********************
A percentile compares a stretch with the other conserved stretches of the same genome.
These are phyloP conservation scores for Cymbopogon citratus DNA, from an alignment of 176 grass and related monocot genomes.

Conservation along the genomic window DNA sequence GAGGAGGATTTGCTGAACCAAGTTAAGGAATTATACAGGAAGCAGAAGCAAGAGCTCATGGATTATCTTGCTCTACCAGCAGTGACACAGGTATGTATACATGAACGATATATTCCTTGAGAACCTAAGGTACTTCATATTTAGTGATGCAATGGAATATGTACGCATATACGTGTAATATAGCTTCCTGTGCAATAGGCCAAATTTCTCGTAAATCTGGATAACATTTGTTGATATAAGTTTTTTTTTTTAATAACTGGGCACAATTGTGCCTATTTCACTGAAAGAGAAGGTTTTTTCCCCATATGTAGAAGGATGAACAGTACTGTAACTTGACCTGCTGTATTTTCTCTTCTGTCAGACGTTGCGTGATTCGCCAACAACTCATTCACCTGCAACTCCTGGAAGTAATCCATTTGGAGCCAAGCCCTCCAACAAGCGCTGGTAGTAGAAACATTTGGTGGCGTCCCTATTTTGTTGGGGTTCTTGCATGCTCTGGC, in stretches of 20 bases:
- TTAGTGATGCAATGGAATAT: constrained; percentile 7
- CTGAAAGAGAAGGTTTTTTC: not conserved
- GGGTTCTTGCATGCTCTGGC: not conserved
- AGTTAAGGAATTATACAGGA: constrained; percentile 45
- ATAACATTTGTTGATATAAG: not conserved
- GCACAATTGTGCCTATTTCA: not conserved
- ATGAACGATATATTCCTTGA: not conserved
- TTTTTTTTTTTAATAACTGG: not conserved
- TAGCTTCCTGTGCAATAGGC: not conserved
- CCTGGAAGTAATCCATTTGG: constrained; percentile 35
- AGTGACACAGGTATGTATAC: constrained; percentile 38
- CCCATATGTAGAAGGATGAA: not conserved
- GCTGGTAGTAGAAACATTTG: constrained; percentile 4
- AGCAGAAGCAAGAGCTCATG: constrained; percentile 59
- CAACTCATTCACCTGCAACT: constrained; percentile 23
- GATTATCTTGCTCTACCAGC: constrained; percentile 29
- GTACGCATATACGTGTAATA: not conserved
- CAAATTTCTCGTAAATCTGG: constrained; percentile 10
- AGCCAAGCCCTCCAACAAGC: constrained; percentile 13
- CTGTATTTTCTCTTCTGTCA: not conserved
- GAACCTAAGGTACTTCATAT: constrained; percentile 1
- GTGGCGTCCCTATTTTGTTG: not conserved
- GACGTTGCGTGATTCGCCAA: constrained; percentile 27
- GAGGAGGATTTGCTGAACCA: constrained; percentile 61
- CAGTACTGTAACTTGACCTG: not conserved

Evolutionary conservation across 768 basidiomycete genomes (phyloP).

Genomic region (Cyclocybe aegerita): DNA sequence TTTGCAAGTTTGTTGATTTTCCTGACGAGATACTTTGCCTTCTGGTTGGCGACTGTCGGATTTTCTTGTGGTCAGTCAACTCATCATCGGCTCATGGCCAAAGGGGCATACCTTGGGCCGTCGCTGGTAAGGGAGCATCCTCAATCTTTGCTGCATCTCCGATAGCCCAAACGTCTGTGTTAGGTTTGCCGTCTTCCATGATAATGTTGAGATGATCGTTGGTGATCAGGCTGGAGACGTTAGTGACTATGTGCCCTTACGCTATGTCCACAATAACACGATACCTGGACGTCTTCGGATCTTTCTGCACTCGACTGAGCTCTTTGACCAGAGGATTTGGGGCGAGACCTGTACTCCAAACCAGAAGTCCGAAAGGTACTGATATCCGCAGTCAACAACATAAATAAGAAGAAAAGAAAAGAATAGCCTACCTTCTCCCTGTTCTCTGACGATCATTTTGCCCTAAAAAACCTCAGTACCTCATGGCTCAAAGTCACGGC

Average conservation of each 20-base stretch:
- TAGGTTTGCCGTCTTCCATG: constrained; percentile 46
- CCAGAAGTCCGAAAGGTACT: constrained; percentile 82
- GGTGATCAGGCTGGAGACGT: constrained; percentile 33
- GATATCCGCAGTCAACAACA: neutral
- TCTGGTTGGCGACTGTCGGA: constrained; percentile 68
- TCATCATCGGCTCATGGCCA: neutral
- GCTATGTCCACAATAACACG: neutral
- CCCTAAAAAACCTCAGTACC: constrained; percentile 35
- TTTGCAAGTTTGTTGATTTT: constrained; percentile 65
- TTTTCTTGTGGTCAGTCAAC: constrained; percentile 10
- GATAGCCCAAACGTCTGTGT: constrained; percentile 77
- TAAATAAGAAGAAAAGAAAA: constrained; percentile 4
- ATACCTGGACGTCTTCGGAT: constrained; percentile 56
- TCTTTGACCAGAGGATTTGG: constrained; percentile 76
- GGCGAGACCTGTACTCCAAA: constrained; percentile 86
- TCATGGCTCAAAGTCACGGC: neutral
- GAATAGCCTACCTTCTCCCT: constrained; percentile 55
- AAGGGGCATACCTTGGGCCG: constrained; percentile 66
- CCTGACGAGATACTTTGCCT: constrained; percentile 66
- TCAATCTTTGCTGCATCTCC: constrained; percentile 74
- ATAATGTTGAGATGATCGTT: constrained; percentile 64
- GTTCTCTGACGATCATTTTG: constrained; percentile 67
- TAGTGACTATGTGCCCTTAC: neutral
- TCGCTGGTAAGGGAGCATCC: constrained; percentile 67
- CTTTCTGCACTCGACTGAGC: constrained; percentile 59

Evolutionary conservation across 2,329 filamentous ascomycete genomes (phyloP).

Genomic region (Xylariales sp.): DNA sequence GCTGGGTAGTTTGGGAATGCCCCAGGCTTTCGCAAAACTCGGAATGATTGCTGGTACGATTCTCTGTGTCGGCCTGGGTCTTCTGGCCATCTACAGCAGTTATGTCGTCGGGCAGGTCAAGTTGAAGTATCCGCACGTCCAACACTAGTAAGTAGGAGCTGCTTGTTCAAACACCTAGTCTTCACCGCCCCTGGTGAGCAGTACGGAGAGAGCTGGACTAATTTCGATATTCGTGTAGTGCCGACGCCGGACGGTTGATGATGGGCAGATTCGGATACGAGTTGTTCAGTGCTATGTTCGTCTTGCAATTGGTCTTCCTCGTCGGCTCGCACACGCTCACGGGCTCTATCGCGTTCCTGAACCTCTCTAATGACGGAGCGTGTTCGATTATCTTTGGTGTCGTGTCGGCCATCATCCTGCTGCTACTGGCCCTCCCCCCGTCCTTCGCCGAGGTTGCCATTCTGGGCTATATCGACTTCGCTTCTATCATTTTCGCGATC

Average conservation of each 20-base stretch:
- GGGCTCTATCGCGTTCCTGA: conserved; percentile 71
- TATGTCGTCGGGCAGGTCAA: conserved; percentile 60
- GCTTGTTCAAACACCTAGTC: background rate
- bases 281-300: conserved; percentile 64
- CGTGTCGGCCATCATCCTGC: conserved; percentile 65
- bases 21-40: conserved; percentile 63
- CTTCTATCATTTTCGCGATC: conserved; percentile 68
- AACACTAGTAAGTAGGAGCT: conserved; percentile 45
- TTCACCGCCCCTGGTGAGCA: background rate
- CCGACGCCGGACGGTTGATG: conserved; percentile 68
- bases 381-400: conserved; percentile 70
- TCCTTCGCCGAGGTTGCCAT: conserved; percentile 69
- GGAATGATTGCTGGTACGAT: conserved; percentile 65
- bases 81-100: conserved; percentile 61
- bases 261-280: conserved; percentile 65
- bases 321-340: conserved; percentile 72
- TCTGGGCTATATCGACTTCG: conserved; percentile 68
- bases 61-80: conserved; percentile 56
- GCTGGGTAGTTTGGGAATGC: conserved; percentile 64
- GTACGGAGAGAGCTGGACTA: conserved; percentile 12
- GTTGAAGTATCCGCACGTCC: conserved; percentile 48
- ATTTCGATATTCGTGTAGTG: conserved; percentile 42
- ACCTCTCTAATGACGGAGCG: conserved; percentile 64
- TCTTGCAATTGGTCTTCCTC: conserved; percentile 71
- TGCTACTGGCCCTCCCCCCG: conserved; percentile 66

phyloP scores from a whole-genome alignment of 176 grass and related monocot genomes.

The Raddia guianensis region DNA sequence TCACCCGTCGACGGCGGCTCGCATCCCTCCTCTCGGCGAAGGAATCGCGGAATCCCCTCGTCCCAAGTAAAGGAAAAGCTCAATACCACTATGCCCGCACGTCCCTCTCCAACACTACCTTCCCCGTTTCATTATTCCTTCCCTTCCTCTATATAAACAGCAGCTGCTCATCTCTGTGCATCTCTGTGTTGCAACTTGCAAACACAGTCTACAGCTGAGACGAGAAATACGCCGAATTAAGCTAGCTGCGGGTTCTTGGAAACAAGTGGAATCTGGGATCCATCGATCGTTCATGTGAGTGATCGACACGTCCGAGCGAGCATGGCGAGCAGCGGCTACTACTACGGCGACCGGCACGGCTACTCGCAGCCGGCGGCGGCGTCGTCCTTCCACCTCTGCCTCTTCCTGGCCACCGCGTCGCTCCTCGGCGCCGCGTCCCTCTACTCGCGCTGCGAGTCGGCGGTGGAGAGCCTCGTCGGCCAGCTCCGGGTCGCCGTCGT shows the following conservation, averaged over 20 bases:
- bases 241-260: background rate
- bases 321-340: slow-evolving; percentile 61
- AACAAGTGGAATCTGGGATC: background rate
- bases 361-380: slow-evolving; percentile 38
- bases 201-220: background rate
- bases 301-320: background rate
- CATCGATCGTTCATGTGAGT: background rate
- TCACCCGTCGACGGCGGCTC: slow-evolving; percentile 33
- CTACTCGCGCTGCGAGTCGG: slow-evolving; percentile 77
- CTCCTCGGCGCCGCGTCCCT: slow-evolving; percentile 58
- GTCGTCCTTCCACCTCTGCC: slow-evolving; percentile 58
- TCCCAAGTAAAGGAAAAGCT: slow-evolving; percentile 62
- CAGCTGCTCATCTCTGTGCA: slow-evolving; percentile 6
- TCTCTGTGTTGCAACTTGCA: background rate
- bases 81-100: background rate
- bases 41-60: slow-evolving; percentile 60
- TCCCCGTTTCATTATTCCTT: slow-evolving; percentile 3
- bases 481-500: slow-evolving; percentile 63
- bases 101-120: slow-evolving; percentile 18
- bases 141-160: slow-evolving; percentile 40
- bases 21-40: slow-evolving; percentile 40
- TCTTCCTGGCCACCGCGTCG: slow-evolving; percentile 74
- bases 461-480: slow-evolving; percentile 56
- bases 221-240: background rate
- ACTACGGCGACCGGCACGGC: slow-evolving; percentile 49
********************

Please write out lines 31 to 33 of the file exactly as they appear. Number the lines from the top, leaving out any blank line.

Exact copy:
Average conservation of each 20-base stretch:
- TAGGTTTGCCGTCTTCCATG: constrained; percentile 46
- CCAGAAGTCCGAAAGGTACT: constrained; percentile 82